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fluid film ?

Discussion in 'ATV / UTV Snow Removal' started by irv, Nov 16, 2011.

  1. irv

    irv Senior Member
    Messages: 175

    want to apply it to my atv plow blade and all snowblower parts on my
    simplicity tractor.anyone tried it yet? do you spray it on and leave it
    or wipe the excess off after leaving it for a while. getting a couple of
    cans from the john deere dealer in our area. let me know how you guys
    like it. been reading in the forum and watching the videos.--irv
     
  2. basher

    basher PlowSite Fanatic
    from 19707
    Messages: 8,992

    I love it and so do muy customers, I coat trucks, plows and spreaders with it.

    Spray it everywhere but on belts, tires and the seat.
     
  3. Dano50

    Dano50 PlowSite.com Addict
    from CA
    Messages: 1,270

    For winter applications I'd just spray it on and leave it on. A nice coat will not only protect but work as a release agent for snow and ice.
     
  4. trqjnky

    trqjnky Senior Member
    Messages: 620

    how often do you need to re apply? will one coating work for a month or two? or does it need applied every snow?
     
  5. grandview

    grandview PlowSite Fanatic
    Messages: 14,609

    If your going to get a wet snow give it a spray before you go out and don't for get the chute.
     
  6. MtnCowboy

    MtnCowboy Member
    Messages: 96

    A lot of people swear by WD40 and I've used cheap Teflon spray wax (HD, Lowes) with excellent results on my blowers. Right now my plow and blowers sit coated with a "Fluid Film-like" brew I whipped up and the forecast is for 1'-2' feet of snow, so I should soon have an idea of how well the stuff works. I wouldn't recommend DIY Fluid Film because the two basic ingredients cost as much as the real product; Fluid Film probably also contains metal wetters and other ingredients so this isn't a test of "Fluid Film." Frankly, I mixed the batch to test as a snow/ice release agent on my metal roof's overhang - long story. If it works I'll probably buy Fluid Film.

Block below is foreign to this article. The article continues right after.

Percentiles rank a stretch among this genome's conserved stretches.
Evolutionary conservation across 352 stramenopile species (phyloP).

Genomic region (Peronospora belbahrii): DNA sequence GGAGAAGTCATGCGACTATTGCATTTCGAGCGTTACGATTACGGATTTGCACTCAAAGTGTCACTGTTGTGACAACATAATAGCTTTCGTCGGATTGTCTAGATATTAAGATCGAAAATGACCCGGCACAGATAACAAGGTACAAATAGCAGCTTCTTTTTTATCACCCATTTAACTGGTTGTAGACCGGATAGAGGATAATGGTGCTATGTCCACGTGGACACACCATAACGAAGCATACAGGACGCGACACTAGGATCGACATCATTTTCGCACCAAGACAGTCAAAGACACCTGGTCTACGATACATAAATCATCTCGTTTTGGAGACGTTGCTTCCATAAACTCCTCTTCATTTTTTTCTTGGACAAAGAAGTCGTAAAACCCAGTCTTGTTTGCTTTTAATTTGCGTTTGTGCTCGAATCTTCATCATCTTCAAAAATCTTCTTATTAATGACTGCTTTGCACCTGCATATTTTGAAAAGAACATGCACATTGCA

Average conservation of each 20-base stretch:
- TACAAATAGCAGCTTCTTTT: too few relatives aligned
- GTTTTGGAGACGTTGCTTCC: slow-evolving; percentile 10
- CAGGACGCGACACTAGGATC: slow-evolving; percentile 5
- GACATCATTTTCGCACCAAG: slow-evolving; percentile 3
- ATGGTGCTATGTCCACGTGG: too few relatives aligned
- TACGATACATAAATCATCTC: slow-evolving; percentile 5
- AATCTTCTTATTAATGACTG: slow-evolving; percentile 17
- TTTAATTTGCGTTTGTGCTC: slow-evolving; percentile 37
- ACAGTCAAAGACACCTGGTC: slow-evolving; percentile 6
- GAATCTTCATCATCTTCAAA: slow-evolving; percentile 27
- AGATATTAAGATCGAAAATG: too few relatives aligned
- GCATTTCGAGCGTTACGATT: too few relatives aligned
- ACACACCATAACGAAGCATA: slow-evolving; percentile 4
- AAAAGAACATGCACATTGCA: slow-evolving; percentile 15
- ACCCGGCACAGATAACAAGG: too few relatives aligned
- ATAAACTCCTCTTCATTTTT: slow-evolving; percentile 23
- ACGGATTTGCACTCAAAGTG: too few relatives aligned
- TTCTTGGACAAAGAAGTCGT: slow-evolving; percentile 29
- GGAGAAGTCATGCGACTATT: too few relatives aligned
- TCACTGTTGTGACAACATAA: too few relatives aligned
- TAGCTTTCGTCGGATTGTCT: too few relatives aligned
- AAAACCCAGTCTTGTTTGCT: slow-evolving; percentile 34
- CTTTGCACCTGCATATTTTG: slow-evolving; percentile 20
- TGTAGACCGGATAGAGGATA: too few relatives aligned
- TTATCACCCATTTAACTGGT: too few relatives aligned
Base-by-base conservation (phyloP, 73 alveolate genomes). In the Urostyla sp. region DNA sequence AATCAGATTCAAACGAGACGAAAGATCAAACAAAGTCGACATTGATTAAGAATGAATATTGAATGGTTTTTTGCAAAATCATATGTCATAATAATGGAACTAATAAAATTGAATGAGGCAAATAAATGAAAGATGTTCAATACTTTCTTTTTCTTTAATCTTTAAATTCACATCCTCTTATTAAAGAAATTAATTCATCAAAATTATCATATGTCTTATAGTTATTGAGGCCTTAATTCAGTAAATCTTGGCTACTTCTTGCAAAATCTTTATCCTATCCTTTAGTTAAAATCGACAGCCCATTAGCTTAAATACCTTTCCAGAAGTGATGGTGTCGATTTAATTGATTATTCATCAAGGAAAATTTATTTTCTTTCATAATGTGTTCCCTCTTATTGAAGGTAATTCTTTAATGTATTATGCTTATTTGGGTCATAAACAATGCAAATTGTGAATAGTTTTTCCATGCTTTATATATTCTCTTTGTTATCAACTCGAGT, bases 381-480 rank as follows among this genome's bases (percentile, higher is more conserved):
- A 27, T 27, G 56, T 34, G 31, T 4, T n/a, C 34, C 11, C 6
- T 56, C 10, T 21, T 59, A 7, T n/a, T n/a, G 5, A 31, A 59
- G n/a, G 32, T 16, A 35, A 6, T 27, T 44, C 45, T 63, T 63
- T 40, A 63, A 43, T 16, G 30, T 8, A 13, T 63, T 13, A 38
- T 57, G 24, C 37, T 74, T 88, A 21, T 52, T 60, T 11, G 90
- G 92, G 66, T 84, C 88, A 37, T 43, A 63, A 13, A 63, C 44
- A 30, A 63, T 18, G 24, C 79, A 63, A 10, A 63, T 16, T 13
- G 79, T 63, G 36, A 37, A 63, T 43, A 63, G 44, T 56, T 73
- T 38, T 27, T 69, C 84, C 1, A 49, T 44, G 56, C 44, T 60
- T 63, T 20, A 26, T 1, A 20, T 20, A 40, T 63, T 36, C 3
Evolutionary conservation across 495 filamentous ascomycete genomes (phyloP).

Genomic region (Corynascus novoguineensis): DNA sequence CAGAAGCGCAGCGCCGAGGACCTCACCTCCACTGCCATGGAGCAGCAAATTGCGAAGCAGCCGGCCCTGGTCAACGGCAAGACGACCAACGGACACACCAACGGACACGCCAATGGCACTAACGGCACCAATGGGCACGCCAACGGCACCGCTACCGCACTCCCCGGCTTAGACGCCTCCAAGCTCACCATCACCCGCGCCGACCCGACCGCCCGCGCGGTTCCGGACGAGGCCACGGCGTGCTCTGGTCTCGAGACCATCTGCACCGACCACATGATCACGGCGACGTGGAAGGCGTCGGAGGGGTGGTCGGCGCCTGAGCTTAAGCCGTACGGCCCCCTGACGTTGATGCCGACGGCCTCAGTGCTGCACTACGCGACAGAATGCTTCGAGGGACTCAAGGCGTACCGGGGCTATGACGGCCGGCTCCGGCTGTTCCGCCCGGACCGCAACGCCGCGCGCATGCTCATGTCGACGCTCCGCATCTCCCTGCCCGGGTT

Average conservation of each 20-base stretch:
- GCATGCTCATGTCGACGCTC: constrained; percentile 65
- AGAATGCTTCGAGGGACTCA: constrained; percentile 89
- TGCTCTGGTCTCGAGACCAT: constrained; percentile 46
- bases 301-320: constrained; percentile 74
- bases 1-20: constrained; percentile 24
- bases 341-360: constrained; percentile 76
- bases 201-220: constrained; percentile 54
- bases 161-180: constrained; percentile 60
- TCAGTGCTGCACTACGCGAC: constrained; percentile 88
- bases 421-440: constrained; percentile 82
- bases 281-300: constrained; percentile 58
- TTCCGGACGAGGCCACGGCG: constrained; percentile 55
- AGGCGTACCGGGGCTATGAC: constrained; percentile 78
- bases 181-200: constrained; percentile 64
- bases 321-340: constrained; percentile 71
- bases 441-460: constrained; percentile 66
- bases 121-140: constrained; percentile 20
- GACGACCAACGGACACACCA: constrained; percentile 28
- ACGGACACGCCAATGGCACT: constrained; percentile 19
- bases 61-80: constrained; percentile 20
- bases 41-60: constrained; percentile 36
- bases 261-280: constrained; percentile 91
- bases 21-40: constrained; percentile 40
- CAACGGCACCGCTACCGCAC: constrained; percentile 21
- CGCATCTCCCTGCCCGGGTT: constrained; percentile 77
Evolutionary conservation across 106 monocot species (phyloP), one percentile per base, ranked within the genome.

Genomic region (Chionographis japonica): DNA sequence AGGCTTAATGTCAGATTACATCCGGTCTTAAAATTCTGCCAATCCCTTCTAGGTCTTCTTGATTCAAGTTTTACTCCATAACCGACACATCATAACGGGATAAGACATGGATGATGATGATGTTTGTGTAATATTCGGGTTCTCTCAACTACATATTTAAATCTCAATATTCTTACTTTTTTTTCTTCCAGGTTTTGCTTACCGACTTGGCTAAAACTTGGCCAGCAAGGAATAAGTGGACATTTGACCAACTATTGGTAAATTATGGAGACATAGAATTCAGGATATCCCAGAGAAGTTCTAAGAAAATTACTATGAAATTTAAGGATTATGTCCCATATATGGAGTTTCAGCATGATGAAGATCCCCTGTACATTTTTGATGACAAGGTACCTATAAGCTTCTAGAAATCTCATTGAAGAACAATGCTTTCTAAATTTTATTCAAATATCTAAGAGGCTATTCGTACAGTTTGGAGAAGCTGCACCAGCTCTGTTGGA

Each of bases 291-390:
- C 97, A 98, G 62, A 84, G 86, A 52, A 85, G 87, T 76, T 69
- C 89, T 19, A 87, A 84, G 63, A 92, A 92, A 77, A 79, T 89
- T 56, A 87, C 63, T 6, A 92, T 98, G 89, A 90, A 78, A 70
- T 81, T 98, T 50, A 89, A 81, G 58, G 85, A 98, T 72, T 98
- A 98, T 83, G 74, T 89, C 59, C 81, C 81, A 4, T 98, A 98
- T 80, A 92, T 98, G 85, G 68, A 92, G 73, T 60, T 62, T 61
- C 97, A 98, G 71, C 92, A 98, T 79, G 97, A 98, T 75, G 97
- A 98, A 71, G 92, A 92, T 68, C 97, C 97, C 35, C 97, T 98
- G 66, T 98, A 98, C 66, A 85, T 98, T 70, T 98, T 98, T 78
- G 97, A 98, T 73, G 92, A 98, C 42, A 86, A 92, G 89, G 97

I'd really like to form ultra-high-molecular-weight polyethylene (UHMWPE) sheet to my plow moldboard and blower chutes: slick, tough ... but expensive.
     
  7. grandview

    grandview PlowSite Fanatic
    Messages: 14,609

    :confused:
     
  8. m.$terner

    m.$terner Senior Member
    Messages: 170

    fluid film is awesome.and im addicted to the smell of it
     
  9. basher

    basher PlowSite Fanatic
    from 19707
    Messages: 8,992

    Always dragging sex into it:nono:
     
  10. grandview

    grandview PlowSite Fanatic
    Messages: 14,609

    I do like spraying it out the chute.Thumbs Up
     
  11. MtnCowboy

    MtnCowboy Member
    Messages: 96

    Confused about my ice damming problem or UHMWPE?

    I have a mountain house with a metal roof and snow brakes to keep the snow on the roof and away from the foundation. Unfortunately the snow covers the ridge vent, the roof is under snow for 4 months and ice damming occurs at the overhangs. I tested my homemade "Fluid Film" on a piece of roofing placed in a deep freeze and (in gel form) it seemed to act as an ice release agent. I have a segment of my roof overhang coated with the gel and if makes ice dams easier to remove, next year I'll buy FF gel and do the entire overhang.

    Ridged UHMWPE is exceptionally tough polyethylene and is slick like polyethylene sheeting. I've heard that some UHMWPE chute inserts are available and I believe some poly blades might be UHMWPE - most are probably HMWPE. I plow at speed to roll/throw snow over a long hillside road, so the slicker the moldboard the better. It's a gravel road with sharp angular rock, so I'm thinking a UHMWPE moldboard liner would be better than HMWPE. But it's expensive material and probably needs to be thermo-formed to the curl of my steel plow blade... it's something that's on my wish list.
     
  12. basher

    basher PlowSite Fanatic
    from 19707
    Messages: 8,992

    http://www.warnerplastics.com/
     
  13. MtnCowboy

    MtnCowboy Member
    Messages: 96

    Thanks for the link Basher. That's the stuff.

    I wanted to report back on my homemade Fluid Film substitute. We had 10 - 12 inches of very wet snow (probably 30% water). I plowed one mile of gravel road at 15 - 25 mph, rolling snow in four passes; also pushed and stacked. Not only did nothing stick to the plow blade, the waxy film is still on the moldboard. My 27" Husqvarna blower, which is world famous for choking on wet snow, did just fine; due to the snow's weight it didn't throw more than 10 feet but the chute stayed clear. The larger 4' blower operated normally. Both blowers still have a waxy film.